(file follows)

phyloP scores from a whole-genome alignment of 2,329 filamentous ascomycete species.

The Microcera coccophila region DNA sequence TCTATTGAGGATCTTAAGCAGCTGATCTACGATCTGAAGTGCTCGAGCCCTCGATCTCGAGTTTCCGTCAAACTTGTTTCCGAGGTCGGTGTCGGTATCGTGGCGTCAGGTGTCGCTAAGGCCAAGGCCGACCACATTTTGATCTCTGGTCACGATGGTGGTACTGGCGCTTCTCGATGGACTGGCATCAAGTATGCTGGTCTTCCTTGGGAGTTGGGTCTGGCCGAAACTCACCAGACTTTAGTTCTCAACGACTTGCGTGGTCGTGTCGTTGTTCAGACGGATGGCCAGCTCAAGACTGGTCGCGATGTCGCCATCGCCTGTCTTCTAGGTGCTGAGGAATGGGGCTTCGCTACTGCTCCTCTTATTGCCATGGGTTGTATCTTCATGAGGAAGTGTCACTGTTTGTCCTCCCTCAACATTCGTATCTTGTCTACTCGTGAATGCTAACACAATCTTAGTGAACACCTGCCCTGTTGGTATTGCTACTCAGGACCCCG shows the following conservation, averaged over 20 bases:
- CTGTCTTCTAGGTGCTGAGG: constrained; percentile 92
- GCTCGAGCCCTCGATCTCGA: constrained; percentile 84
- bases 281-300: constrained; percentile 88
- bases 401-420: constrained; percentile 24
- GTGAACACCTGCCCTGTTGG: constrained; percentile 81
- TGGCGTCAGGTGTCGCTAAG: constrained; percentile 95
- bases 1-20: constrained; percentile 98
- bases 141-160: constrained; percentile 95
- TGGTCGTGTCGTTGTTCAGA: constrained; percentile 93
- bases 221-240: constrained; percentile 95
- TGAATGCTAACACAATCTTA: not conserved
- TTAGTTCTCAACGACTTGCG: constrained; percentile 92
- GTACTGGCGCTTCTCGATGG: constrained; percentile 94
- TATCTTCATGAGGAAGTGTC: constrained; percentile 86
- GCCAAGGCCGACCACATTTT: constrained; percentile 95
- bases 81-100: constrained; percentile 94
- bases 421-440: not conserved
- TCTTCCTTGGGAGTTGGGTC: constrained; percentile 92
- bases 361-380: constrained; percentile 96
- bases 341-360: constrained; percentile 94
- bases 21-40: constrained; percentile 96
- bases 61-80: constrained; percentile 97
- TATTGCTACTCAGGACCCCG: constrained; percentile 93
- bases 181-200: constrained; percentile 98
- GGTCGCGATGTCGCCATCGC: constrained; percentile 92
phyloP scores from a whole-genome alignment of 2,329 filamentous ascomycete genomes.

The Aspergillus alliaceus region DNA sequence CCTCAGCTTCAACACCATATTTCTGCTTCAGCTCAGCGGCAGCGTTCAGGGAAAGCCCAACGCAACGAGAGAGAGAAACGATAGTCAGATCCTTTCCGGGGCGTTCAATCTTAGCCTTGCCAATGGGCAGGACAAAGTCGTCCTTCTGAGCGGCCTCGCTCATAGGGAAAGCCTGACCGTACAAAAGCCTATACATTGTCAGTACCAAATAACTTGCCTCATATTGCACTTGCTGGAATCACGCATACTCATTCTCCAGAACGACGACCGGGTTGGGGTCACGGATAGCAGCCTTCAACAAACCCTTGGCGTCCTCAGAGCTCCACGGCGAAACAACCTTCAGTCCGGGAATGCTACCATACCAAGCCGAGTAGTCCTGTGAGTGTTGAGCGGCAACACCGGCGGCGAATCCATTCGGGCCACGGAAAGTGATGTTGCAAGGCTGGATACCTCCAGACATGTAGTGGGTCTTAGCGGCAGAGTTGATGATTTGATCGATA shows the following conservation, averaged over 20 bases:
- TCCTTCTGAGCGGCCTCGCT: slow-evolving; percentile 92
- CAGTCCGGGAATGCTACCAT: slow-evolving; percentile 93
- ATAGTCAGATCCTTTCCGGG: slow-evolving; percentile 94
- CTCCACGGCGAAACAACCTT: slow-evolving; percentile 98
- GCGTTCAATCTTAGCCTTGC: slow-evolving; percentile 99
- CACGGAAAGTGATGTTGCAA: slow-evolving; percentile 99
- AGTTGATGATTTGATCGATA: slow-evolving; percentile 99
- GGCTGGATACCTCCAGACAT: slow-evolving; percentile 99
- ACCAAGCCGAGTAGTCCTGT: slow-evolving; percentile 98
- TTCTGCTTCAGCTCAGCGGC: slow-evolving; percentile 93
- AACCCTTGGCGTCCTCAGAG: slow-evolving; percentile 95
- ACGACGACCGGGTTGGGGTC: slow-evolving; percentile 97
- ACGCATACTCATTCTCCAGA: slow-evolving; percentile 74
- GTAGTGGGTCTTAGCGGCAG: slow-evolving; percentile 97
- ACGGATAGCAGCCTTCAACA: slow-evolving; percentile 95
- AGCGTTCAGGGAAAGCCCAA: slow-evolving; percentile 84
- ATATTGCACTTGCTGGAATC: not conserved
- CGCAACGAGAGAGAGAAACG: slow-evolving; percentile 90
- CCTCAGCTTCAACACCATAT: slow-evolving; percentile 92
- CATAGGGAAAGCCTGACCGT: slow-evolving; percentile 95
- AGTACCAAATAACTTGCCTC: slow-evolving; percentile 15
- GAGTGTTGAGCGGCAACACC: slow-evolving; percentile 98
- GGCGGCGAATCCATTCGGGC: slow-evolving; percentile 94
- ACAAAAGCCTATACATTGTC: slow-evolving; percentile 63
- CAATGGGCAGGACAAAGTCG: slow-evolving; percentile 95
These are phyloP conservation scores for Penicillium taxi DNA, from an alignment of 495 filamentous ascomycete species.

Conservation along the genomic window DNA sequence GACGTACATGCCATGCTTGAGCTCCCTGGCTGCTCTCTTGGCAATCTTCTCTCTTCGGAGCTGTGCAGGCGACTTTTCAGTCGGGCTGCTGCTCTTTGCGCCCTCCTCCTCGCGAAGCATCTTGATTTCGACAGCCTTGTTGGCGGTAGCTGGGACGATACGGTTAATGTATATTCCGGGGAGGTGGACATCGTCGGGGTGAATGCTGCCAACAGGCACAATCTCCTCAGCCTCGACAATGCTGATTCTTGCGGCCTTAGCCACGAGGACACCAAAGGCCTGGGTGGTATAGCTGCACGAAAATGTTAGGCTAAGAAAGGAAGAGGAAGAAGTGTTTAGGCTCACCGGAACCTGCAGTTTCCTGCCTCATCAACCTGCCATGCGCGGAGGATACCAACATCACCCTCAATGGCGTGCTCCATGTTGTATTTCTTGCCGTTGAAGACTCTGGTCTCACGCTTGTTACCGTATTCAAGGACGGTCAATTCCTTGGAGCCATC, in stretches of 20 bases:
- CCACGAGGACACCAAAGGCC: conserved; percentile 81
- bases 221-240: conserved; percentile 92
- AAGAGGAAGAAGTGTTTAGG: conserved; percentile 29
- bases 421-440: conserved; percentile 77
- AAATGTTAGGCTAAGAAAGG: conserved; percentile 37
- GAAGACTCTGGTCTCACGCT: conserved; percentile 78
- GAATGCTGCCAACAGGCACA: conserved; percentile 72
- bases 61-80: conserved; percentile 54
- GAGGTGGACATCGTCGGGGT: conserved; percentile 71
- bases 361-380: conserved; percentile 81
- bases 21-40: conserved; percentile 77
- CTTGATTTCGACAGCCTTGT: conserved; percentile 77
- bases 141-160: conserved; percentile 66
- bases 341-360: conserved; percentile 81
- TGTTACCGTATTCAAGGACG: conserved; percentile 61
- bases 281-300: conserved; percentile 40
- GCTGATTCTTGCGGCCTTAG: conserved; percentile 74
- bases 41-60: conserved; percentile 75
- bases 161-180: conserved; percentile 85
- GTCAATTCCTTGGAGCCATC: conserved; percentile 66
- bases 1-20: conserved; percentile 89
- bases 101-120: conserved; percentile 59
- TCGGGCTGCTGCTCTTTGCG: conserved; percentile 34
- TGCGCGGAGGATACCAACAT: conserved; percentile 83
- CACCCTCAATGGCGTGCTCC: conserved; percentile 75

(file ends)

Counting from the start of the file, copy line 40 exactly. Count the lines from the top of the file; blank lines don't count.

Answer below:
- AACCCTTGGCGTCCTCAGAG: slow-evolving; percentile 95